Why are logo’s so important and what criteria define a good one?

Humans have ascribed meaning to shapes, colors and pictures throughout history. From paintings in caves to paintings in pyramids, from the symbols that define the world’s religions and mass political movements to our national colours, we have always been attracted to the distinctive power of the symbol as a shorthand to all elements of our identity. And in business, in branding, we use these symbols to connect people to our organisations, products and services through logos.

They allow brands to capture and express their value propositions at a glance, branding in shorthand that, over time, can become marques that enjoy near-universal recognition. But with so many more competitors out there ready to take our space and our customers time, with so much noise being pushed at us through ever more diverse and personal channels, logo’s are more than ever being challenged to work harder and quicker on our behalf. Which makes them really hard to get right.

We work on countless design projects of all types, and many of them involve at some point the design or evolution of a logo. So we do a lot of listening, a lot of research and a lot of learning along the way. And over time we have developed some simple criteria to test the effectiveness of a logo.

And we’d like to share those criteria with you. Maybe you can see how your logo measures up?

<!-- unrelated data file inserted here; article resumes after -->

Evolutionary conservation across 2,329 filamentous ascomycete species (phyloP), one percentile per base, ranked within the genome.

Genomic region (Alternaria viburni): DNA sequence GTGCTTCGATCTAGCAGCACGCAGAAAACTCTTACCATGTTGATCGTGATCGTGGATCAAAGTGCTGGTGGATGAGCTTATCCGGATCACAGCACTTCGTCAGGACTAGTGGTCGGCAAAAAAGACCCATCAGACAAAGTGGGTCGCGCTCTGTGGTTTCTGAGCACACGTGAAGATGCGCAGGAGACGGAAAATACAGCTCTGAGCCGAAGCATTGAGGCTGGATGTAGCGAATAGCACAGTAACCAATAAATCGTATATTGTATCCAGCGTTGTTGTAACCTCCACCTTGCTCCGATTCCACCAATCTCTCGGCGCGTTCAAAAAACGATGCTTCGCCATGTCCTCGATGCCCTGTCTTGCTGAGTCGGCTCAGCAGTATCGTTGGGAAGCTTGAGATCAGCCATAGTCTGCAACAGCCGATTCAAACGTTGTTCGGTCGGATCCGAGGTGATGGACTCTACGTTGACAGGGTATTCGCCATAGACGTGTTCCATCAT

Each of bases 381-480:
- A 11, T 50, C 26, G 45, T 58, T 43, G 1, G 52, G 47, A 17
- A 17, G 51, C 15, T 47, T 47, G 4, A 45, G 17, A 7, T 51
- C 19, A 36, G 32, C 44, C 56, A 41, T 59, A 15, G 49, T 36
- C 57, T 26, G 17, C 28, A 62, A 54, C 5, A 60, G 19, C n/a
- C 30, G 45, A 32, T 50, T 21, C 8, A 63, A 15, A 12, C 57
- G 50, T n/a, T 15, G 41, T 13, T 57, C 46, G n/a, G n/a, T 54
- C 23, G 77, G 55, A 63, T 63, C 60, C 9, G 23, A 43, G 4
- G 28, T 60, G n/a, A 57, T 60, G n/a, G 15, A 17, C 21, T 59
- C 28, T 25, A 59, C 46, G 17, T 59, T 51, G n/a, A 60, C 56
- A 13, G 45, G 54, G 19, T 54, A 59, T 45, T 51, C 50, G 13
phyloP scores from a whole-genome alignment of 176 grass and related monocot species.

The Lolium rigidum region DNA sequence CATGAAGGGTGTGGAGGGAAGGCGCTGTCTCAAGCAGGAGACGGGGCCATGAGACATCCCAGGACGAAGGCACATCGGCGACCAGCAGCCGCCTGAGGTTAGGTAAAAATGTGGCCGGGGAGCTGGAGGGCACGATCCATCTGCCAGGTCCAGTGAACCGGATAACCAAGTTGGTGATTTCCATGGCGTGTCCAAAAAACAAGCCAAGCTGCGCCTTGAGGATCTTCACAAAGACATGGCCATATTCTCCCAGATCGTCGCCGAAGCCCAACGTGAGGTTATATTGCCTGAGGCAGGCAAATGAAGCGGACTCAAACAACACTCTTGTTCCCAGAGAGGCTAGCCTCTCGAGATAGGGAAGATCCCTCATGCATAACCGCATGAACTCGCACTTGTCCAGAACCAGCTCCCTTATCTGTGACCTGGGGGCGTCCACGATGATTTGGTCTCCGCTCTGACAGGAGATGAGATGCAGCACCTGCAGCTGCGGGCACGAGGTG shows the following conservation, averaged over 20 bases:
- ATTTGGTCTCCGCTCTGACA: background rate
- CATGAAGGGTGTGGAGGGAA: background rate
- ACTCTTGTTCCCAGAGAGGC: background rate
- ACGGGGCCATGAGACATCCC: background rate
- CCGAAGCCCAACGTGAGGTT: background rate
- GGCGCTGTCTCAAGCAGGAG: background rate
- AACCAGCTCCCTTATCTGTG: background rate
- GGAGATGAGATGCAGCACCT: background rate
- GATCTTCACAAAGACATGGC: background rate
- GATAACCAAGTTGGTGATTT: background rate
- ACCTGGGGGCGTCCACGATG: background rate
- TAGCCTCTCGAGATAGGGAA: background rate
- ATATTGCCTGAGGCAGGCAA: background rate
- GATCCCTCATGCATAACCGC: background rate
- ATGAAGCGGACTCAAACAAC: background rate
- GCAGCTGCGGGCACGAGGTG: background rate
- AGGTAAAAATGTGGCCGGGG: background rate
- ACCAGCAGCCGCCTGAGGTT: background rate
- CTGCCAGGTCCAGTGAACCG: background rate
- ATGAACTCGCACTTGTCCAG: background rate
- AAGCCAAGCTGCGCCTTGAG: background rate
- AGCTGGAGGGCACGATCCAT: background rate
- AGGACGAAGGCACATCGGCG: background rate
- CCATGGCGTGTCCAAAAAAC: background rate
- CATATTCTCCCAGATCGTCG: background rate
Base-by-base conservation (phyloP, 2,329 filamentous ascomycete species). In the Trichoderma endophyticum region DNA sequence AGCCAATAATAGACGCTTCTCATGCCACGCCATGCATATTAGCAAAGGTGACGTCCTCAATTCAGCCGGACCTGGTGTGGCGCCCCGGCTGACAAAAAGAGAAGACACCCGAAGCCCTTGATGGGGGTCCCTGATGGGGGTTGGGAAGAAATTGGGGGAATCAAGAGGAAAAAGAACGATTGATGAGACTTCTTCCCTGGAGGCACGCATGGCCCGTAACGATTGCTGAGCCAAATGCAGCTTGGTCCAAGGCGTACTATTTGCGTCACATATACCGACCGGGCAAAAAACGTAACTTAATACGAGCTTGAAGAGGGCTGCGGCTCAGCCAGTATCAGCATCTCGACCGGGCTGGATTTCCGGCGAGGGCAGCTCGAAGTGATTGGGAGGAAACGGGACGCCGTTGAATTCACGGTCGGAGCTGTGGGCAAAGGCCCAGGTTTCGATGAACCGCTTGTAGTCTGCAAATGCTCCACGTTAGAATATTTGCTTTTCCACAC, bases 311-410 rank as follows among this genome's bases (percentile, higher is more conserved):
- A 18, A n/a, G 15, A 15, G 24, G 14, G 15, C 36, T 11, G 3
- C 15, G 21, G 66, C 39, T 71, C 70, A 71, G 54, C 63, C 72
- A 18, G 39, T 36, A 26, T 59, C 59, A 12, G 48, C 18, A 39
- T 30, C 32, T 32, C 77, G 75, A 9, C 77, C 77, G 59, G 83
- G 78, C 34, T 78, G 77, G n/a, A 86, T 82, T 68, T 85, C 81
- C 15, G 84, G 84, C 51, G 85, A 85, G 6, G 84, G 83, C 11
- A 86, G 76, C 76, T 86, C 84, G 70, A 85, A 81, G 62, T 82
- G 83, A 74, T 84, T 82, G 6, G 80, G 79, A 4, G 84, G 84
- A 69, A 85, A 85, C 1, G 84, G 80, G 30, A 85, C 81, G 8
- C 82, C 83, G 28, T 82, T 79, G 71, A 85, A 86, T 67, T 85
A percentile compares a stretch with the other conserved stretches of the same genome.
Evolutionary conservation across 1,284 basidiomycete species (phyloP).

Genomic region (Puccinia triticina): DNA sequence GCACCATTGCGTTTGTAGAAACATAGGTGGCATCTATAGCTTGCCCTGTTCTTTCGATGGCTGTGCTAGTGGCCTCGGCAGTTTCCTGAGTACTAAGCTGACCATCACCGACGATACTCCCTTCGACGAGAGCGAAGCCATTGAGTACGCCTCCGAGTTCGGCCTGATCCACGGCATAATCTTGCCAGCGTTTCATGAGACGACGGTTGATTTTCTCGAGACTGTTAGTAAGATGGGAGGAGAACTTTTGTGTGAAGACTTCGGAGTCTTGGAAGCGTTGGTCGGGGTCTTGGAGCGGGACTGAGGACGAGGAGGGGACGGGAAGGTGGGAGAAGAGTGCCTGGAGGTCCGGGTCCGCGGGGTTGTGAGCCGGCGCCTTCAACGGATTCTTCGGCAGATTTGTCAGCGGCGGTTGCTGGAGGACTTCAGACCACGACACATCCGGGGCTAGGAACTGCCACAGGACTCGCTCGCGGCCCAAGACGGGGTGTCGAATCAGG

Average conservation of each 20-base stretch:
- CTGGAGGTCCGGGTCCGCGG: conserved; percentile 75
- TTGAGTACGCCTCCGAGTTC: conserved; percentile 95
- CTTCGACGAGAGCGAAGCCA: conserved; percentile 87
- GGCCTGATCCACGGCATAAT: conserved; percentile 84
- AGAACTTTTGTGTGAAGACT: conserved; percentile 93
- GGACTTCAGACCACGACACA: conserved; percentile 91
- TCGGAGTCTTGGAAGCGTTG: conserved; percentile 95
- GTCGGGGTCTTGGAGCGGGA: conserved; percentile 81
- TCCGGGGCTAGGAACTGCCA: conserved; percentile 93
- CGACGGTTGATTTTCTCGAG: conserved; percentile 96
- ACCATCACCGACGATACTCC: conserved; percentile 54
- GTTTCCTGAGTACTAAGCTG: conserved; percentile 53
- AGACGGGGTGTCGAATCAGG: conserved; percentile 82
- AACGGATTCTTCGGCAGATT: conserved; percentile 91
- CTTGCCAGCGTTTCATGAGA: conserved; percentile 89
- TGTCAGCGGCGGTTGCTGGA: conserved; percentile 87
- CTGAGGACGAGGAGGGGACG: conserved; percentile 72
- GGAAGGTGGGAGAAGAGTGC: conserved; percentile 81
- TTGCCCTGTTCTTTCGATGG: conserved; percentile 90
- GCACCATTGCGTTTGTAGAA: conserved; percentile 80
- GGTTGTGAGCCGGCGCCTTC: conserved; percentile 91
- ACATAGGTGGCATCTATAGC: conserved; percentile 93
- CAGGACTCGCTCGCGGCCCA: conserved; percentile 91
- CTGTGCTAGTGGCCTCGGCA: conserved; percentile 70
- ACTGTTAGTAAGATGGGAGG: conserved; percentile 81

Logo effectiveness – the key criteria

Clarity (of message)
For a logo to function well it should make one single, strong, and uncluttered statement. In this instance, less always becomes more. So the first thing you must always do is figure out what you’re trying to say.

This is a logo that simply says ‘we are toys’. And does it in a childlike and playful way. The backward-ness of the R is actually meant to evoke a child’s naiveté and the fact that children don’t worry about mistakes or punctuation, they just get lost in their imagination, in their toys and in acting their age.

Did you know:
Founder Charles Lazarus punned the brand name out of his own surname: Laz ‘R’ Us. Originally a kids furniture store during the post-war baby boom; kids and parents started asking more for toys than furniture and so it came to be …Toys ‘R’ Us.

A logo should be able to be easily recalled after just a glance. A glance, after all, is typically all your logo is ever going to get from most people. So avoid complex, overly fussy or stylised designs or logos with multiple parts.

Nike are one of the worlds most recognisable and iconic … icons, at its most basic level, the Swoosh simply sets out to represent motion and speed.

Did you know:
The Swoosh was designed by a college student, Carolyn Davidson for $35.00 in 1971. Davidson not only designed the Swoosh but also suggested the name Nike as an alternative to founder Phil Knight’s other idea for a brand name: ‘Dimension 6.’ In Greek mythology, Nike is the Winged Goddess of Victory.

We always demonstrate how a proposed design will appear in actual use. The marque, isolated by itself on a page, can be deceptive. It is much more informative to show it in a range of applications: large and small, in colour and black-and-white, and across relevant media, to test how clear and legible it is.

The inspiration for the World Wildlife Fund (WWF) logo came from Chi-Chi: a giant panda that arrived at London Zoo in 1961. Aware of the need for a strong, recognisable symbol that would overcome all language barriers, the WWF’s founders agreed that this big, furry animal with her appealing, black-patched eyes would make an excellent logo, and, to this day, she is perhaps the most powerful symbol in the world when it comes to species conservation.

Did you know: